Dozens of Secret Service agents working at White House without clearance - report
“Without the clearance, you could share information by mistake. I trust everyone on my staff, but there are only a few with a top-secret clearance. They know the zero tolerance that any of us have for inappropriately sharing this information,” said Republican Congressman Mark Meadows to The Washington Post, after receiving a tip from a whistleblower on the staff.
Staff who had not gone through a lie detector test, a background check and other measures required to obtain the top-secret security clearance required of all Secret Service personnel on the site were not only patrolling the territory, but may have been privy to confidential meetings and private conversations.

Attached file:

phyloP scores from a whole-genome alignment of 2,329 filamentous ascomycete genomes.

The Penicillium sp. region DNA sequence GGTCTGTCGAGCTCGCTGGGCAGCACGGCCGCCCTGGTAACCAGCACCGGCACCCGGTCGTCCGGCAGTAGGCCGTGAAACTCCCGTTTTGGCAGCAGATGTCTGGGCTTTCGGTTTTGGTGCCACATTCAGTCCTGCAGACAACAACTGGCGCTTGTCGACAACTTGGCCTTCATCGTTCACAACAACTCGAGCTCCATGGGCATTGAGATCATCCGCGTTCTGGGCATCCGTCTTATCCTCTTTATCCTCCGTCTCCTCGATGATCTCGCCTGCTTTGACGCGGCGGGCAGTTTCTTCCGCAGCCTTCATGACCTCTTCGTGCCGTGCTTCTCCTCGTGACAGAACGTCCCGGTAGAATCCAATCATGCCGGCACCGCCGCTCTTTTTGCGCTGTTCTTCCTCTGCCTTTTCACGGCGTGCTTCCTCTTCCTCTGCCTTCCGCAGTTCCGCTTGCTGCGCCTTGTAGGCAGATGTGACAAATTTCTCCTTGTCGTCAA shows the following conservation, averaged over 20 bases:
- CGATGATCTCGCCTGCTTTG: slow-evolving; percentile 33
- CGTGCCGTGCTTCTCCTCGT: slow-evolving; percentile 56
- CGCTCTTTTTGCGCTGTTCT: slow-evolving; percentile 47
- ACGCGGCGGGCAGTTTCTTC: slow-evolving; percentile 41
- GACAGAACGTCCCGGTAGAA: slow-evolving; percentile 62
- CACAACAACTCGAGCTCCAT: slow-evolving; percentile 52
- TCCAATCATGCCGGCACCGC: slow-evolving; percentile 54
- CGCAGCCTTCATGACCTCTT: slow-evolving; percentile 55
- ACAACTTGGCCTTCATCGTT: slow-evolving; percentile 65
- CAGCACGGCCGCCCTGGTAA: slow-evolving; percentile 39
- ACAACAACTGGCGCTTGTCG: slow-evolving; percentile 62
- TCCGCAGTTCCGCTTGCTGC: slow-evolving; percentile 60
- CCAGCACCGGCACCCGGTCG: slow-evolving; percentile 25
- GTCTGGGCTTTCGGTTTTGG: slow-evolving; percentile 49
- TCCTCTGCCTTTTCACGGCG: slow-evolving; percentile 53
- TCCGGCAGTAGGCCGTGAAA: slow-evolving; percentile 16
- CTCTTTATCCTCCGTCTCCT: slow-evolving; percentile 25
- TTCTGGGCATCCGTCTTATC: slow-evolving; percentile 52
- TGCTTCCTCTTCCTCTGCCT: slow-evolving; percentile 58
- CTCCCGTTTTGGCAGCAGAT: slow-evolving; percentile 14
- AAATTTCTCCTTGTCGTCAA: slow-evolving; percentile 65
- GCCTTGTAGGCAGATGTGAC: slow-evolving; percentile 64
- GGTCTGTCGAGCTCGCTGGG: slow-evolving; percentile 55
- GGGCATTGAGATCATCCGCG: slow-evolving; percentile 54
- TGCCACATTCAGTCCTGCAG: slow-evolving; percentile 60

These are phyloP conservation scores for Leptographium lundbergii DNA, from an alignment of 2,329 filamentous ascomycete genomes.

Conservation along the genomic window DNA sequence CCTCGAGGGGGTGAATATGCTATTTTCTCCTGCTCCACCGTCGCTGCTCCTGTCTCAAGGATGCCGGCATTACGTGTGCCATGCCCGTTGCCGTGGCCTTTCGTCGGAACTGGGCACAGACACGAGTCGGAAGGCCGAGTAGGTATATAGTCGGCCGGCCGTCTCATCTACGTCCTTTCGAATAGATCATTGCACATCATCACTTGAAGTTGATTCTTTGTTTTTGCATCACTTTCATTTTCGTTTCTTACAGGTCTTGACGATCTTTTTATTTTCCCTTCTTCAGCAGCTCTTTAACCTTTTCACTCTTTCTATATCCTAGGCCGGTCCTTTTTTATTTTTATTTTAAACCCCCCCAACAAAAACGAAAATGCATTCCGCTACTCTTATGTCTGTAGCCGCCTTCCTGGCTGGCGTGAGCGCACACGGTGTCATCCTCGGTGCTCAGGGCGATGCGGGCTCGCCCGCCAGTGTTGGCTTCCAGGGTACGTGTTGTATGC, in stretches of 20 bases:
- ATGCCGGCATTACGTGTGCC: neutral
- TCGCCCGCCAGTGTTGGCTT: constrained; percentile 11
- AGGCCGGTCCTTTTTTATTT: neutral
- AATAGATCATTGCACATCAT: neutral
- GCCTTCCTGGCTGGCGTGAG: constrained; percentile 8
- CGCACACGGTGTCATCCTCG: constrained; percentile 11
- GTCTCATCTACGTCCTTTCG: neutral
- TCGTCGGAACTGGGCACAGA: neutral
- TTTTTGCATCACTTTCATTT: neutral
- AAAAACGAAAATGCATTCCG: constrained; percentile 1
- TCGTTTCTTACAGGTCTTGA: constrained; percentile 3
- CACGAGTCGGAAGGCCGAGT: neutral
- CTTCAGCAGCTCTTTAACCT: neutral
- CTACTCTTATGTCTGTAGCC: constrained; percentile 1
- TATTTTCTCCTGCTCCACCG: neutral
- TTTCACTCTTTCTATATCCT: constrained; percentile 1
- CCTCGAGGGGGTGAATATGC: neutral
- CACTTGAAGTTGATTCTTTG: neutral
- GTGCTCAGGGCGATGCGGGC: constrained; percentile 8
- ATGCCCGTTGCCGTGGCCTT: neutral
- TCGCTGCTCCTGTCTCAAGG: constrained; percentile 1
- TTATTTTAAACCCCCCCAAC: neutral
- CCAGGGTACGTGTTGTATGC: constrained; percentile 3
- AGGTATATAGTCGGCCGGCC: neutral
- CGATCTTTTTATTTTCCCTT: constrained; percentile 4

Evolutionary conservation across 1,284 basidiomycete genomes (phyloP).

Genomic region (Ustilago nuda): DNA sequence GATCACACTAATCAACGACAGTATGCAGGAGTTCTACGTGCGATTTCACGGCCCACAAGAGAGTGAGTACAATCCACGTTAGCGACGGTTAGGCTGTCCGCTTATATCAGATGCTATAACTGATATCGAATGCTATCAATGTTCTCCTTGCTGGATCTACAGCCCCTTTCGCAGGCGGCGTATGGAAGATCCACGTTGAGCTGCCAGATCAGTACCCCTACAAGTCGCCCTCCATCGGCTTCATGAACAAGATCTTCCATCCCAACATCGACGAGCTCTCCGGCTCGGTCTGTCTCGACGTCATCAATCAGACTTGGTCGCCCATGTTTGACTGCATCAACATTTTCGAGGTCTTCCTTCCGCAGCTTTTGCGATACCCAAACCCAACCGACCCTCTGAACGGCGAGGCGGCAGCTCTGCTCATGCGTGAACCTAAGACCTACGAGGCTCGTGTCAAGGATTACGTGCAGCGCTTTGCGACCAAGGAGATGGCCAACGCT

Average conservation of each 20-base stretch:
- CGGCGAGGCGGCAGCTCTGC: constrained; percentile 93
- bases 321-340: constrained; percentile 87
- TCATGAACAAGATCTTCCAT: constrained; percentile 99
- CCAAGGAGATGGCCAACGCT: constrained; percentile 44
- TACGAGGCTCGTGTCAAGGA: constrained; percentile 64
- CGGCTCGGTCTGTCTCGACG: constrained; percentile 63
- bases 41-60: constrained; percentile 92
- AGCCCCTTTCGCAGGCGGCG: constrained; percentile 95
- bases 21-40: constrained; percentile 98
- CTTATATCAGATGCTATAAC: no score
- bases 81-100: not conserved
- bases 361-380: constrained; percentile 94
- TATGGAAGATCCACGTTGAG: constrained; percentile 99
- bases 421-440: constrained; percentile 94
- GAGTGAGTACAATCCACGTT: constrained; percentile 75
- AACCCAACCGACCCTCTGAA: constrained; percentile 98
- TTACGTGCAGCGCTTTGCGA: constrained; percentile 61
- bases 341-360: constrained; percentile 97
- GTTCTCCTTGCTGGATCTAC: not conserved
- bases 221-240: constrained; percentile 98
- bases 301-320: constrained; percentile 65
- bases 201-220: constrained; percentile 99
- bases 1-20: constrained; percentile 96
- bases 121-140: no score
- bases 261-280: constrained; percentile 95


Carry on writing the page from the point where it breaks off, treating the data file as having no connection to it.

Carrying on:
Secret Service Director Joseph Clancy confirmed Meadows’ findings, but blamed them on an “administrative backlog.”
“The director has taken immediate steps to accelerate the top-secret adjudication process and has allocated additional resources to ensure that this is completed as quickly as possible,” said Secret Service spokesman Brian Leary.
The agency now says that it will issue all officers with a clearance by the end of the working week. Meadows told the Post that it was “very puzzling” that the situation went on unaddressed for months, and yet will now be resolved in a matter of days.
Last September, a man was able to infiltrate the White House by simply jumping over the fence and wrestling an agent to the ground when was he was inside, an incident that led to the resignation of Clancy’s predecessor.
Yet, earlier this year, a drunk government employee was able to land a drone on the lawn in front of the building unimpeded. Several more men have been stopped from sneaking into the White House under false pretenses in the past year, including one who attempted to enter just as a construction crew was leaving the building.